Merge between socialism and capitalism?

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Cod3tte
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Both have their ups, both have their downs. Both work in theory, but in real life it's quite different, depending on what kind of person you are.

So why not just eliminate the downs from both, and merge the positives together?

Just an idea.
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Davij038
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(Original post by Cod3tte)
Both have their ups, both have their downs. Both work in theory, but in real life it's quite different, depending on what kind of person you are.

So why not just eliminate the downs from both, and merge the positives together?

Just an idea.
This has been done to varying degrees and is basically statism which every western state endorses.

You also get different blends such as fascism and social democracy.

Although I would consider myself an economic centrist there are also drawbacks with this state of affairs as there are with every economic system- for instance you may end up with bailing out essential public services or subsidising wealthy elites or become utterly stagnant and institutionalised.
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huncho4jack
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(Original post by Cod3tte)
Both have their ups, both have their downs. Both work in theory, but in real life it's quite different, depending on what kind of person you are.

So why not just eliminate the downs from both, and merge the positives together?

Just an idea.
Google "third way". You'll find a lot of the neoliberals are like that.
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FakeNewsEditor
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It's basically what every single western country has been doing, including the US which a lot of people falsely label as "pure" capitalism (whatever that even means), since at least the end of WWII if not before that.
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shawn_o1
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Seems as though the UK and US both have more capitalism than is healthy. And yes, socialism is more than just free healthcare
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DrMikeHuntHertz
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People think socialism works but it doesn't, it just piggy backs off of the wealth that capitalism creates and once that wealth is gone, you end up like Venuezuela or worse.
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Jingo7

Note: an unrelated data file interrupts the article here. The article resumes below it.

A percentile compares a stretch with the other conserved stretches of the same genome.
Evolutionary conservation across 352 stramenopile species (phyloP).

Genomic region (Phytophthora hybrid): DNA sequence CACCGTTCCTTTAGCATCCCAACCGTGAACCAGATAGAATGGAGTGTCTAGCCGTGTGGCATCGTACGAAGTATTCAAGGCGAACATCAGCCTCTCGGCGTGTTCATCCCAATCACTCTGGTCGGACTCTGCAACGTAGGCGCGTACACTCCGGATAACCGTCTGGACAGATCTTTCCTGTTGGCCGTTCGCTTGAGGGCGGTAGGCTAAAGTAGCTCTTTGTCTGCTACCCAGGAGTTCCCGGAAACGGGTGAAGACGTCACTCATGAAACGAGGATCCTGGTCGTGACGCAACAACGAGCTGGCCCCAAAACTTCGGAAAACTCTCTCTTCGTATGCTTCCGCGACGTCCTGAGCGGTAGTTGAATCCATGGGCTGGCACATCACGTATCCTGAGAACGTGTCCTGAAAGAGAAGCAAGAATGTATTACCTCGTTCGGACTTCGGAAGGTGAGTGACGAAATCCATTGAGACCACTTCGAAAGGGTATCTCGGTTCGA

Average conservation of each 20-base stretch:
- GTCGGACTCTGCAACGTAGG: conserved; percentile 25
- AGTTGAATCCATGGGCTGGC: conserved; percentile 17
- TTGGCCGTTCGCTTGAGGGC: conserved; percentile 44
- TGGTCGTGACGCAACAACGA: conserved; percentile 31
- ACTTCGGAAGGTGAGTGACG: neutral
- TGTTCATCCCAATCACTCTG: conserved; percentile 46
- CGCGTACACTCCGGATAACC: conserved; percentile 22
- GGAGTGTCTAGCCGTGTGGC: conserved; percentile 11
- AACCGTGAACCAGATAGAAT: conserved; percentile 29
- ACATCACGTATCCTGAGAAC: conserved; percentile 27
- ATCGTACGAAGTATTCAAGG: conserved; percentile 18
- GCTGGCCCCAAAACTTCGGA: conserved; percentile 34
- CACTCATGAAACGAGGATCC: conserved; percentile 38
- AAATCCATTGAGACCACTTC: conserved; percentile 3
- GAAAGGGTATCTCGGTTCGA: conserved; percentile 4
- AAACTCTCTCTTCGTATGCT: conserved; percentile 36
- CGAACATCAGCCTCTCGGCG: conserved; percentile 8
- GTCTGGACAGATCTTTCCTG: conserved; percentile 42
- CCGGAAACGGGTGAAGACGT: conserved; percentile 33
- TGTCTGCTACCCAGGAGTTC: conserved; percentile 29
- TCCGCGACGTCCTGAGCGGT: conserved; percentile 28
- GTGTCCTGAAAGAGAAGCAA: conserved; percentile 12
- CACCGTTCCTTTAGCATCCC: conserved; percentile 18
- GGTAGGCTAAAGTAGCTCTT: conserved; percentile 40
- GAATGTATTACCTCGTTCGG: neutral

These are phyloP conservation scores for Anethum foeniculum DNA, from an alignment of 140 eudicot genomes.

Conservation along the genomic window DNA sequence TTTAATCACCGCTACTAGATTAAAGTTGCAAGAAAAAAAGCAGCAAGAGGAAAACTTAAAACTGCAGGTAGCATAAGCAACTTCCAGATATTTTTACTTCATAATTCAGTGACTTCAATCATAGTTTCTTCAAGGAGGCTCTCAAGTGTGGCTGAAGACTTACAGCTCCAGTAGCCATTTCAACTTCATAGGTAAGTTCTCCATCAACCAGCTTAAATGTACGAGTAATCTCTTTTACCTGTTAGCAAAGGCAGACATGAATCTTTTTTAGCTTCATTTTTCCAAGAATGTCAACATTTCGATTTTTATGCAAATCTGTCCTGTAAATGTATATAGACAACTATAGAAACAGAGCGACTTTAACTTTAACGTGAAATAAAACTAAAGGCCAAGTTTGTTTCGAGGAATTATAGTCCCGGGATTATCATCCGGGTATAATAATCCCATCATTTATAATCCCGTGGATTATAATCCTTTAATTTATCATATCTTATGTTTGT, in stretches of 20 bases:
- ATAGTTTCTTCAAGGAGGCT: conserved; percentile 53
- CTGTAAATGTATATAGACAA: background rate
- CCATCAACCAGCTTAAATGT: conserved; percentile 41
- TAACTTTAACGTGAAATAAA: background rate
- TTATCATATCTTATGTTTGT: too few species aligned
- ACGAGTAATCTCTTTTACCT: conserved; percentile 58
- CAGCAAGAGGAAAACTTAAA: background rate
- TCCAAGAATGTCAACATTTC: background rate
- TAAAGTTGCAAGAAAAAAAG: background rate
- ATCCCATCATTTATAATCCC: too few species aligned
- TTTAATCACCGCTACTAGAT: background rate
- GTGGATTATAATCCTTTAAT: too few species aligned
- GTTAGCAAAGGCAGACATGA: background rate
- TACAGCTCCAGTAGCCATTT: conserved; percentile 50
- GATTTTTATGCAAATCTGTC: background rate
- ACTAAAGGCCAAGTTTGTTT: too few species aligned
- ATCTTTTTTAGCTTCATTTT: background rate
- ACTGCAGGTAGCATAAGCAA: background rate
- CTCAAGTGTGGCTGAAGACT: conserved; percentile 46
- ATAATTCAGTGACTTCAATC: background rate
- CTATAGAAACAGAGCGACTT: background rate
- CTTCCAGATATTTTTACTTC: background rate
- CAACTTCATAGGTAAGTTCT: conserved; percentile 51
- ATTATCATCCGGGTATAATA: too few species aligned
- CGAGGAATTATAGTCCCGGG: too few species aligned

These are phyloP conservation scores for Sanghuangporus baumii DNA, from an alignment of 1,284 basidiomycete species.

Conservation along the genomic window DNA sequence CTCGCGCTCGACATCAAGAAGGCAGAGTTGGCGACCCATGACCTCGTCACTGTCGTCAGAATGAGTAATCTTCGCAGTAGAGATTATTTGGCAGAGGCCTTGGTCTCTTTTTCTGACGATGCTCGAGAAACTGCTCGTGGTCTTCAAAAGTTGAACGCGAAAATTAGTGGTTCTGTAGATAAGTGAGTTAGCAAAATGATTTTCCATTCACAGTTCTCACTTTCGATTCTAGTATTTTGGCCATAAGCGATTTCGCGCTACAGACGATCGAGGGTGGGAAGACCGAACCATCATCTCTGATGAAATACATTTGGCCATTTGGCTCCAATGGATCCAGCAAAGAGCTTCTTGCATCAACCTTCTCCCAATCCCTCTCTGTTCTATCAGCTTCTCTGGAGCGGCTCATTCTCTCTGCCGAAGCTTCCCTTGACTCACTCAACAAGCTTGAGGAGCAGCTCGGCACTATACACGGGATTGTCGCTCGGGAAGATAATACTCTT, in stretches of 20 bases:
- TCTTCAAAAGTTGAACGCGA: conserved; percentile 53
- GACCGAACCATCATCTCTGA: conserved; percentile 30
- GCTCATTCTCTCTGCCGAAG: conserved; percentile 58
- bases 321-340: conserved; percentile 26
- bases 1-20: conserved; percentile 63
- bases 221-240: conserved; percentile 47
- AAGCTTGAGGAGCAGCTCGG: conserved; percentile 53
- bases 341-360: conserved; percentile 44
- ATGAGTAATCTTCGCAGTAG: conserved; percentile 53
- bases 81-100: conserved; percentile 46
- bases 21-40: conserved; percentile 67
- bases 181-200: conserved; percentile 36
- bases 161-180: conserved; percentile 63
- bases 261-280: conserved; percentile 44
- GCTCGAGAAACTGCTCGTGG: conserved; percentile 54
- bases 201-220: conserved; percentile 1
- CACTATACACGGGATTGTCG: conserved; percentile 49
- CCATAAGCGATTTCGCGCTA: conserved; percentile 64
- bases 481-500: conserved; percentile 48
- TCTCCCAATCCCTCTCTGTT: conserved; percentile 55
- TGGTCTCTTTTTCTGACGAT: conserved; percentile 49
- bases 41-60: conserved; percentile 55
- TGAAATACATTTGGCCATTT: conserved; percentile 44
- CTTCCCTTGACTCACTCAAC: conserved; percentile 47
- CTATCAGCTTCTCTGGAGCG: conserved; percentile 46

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You can't eliminate the 'downsides' without also at the same time eliminating the 'upsides'. What you are saying is basically that you can have capitalism without capitalism, that you can have the 'good' of capitalism (economic growth) without it's shadows, extreme poverty, inequality etc.

It is a very basic dialectical point: you cannot have your cake and eat it too. You can't have capitalism without the 'shadows' that are constitutive of its basic functioning, it's inherent logic. Capitalism requires these shadows in order for its continued reproduction, its continued existence.

It generates these shadows in spite of what individuals, even individual capitalists, actually desire, because these shadows are not 'aberrations' or 'perversions' of a system which would (if perfected) provide amply for everyone on Earth, not just materially but also spiritually, these aberrations are fully a part of the logical and necessary functioning of capitalism.

A 'mixture of socialism and capitalism' only makes sense if you conceive of socialism as being reducible to Keynesian economic theory, which it is not, it is far, far more than that. But if that were true, we obviously already have a mixture of neoclassical and Keynesian economic theory in practise, because a pure free market economy is an utter fantasy, the state must regularly step in to break up monopolies, to raise or lower the interest rate, to enact minimum wage laws etc. etc.

Socialism is much more than this. I advise listening to some Richard Wolff lectures on Youtube, he has a simple way of explaining economic theory which I like.
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DrMikeHuntHertz
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(Original post by Jingo7)
You can't eliminate the 'downsides' without also at the same time eliminating the 'upsides'. What you are saying is basically that you can have capitalism without capitalism, that you can have the 'good' of capitalism (economic growth) without it's shadows, extreme poverty, inequality etc.

It is a very basic dialectical point: you cannot have your cake and eat it too. You can't have capitalism without the 'shadows' that are constitutive of its basic functioning, it's inherent logic. Capitalism requires these shadows in order for its continued reproduction, its continued existence.

It generates these shadows in spite of what individuals, even individual capitalists, actually desire, because these shadows are not 'aberrations' or 'perversions' of a system which would (if perfected) provide amply for everyone on Earth, not just materially but also spiritually, these aberrations are fully a part of the logical and necessary functioning of capitalism.